Cheyenne and her 2014 foal Laramie
Of Sand Wash Basin
5 by 7 inches Watercolor
by Linda L Martin Artist
Reference Photos by John Wagner
Since the last round up this herd of horses on approximately 160,000 acres of high desert along with seasonal sheep and a healthy number of native wild life have been thriving even in drought. They also have undergone a slower than usual population increase.
In 2008 the last round up brought their numbers down to less than 200. These well loved and well visited horses have been documented by an army of photographers who track their bands, locations and changes in health and interactions. Some thought it an inhumane activity to round up the horses then pull some of the oldest most prolific mares and inject them with PZP.
PZP has been successfully used in birth control in wild horses since the 1970s in Maryland by the National Park Service. In Maryland and Virginia also it has been used to control deer populations in areas where hunting was not an option for more urban habitats.
This administration of the drug was over seen by the Humane Society of the United States. The main operative who darted and observed the horses in the early stages also happened to be someone who was passionately in love with the herd. Her goal from my conversations with her was to find a way that this herd did not have to be rounded up again due to over crowding so the herd could remain healthy and thrive in the wild.
What a lot of people now involved in Wild Horse Advocacy do not know is that it was less than 25 years ago that this herd and all the wild life was devastated by a killing drought and under-management of the wild horses on the Sand Wash Basin. I had the opportunity to correspond with one of the locals who witnessed first hand the devastation. " Once elk thrived there in herds as big as the horses today, and deer too. There were plenty of wild life and forage. Then the populations began to grow in the wild horses. The droughts came and animals began diing. It was horrible. You have never seen anything as awful as all those beautiful animals laying all over the dried ground for miles." She told me that neither the deer or the elk populations have recovered since that terrible time.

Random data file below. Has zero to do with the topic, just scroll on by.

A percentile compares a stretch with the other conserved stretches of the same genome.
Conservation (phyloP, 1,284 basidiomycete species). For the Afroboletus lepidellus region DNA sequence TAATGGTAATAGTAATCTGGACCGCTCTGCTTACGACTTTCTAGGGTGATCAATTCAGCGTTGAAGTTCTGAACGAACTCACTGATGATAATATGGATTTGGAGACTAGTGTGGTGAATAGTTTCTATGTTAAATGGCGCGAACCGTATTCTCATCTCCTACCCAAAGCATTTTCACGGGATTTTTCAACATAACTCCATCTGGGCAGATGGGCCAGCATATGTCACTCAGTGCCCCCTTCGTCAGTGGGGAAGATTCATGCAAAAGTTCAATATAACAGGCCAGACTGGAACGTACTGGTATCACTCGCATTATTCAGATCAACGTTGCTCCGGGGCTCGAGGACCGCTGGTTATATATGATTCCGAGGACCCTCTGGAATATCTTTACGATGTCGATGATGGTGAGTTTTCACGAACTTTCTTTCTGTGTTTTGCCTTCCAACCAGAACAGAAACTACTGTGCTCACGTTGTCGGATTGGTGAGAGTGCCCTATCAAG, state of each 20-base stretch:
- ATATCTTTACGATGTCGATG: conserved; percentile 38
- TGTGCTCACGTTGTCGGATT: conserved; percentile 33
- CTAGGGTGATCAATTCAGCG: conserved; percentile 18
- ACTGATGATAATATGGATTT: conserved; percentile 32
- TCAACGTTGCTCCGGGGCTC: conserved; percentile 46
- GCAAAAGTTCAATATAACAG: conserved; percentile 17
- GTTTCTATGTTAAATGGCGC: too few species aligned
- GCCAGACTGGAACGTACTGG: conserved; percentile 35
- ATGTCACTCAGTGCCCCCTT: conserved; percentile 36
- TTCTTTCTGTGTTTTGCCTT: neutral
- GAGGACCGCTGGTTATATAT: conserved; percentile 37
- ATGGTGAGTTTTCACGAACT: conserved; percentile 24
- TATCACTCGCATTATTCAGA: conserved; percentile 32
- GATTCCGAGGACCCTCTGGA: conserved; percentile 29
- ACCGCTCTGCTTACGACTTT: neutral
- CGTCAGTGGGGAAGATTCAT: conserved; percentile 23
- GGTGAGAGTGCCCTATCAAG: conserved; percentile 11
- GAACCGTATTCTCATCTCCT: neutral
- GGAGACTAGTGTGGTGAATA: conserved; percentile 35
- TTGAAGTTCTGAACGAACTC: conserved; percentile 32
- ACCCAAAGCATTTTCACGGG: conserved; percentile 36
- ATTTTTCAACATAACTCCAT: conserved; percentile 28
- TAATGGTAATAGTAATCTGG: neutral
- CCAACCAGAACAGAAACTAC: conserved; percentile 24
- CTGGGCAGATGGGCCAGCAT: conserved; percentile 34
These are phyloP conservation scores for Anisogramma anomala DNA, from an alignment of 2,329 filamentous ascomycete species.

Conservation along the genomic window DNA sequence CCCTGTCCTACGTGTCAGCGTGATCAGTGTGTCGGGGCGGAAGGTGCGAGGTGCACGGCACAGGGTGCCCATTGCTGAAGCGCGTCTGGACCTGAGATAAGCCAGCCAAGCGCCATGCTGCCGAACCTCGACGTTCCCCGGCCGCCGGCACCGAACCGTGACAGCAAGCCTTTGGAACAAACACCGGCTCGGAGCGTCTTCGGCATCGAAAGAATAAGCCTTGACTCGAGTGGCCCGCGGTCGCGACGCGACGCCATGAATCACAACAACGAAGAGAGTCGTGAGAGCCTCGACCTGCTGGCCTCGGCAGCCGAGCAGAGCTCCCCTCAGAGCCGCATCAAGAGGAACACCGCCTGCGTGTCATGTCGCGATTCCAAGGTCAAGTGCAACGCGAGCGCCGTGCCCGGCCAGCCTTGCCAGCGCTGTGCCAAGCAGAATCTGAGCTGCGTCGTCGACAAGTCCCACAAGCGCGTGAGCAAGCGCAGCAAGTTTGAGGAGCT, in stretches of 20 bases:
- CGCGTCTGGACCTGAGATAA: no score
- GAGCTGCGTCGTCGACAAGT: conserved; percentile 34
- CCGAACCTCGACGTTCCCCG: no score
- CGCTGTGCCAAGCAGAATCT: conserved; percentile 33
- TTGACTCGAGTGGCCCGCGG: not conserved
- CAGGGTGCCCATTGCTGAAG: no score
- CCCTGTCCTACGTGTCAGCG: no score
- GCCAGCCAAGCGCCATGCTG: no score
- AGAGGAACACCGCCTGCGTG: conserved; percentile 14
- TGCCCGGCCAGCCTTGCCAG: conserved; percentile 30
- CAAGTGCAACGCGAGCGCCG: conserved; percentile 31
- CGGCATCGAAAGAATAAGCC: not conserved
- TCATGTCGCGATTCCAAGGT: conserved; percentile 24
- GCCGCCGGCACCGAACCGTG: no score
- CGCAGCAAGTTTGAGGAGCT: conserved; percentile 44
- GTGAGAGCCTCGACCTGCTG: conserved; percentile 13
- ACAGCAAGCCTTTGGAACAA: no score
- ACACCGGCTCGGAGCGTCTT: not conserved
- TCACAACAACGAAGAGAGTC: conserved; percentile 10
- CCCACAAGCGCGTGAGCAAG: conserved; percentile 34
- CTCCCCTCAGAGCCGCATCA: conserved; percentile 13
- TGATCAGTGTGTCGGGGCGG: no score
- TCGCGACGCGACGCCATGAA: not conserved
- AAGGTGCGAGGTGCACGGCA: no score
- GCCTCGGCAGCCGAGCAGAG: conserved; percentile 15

The problem and also the benefit of Sand Wash Basin is that it is ranch locked. In fact there is a boundary fence completely surrounding the entire range with gates and cattle guards to keep domestics out and wild in. Except when the snow drifts over the fences in winter or the populations increase to the point where young wild horses in search of territories and mares are forced over ( or sometimes through) the fences and on to ranch lands. This did in fact begin happening as the wild horse populations began to reach past their sustainable numbers in late 2012 and 2014.
Before 2008 The Sand Wash Basin herd was rounded up every 3 years to keep the populations in check. It was at the 2008 round up that 62 mares were given the PZP. In 2012 it was discovered that the herd population had indeed slowed in growth and doses were given that year as well using darting. The 2012 round up was cancelled.
Cheyenne was one of the mares that was a prime candidate of the birth control drug. She was an older mare and a long time lead mare to prominent and prolific band stallion Corona. Her last foal was born in 2009( it is believed she was in foal when administered the drug) and her offspring that year is the well known young stallion Tripod.
Tripod is one of the reasons that many of the new advocates who have come to love this herd do not want the herd rounded up again. Tripod was crippled soon after birth. And while he has surprised everyone by thriving and even challenging other stallions, the likely hood that he would survive a round up with his lame leg is very remote. In all likely hood he would be destroyed humanely if a round up were to occure.
This year, 2014, was the first year that Cheyenne has produced a foal since 2009. Her beautiful daughter, Laramie, is a creamello with blue eyes and the spitting image of her big brother Tripod.
In the words of Nancy Roberts, a long time advocate of this herd and who introduced them to me through her blog and facebook page: "Long may they run!"
A special thanks to the Wild Horse Advocates of Sand Wash basin(SWAT), Great Escape Mustang Sanctuary, and all those who have taken the time to share with me about this herd since 2009. Thank you. To John Wagner wild horse and wild life photographer, thank you again for the reference shots.
If you would like to become part of the solution for the Sand Wash Basin Herd please connect with the Sand Wash Advocate Team on their Facebook Page: https://www.facebook.com/sandwashadvocateTo see more photos and stories on going as well as the photos of mares PZP'd in 2008 you can follow https://www.facebook.com/pages/Sand-Wash-Basin-Wild-Horses/101181969939406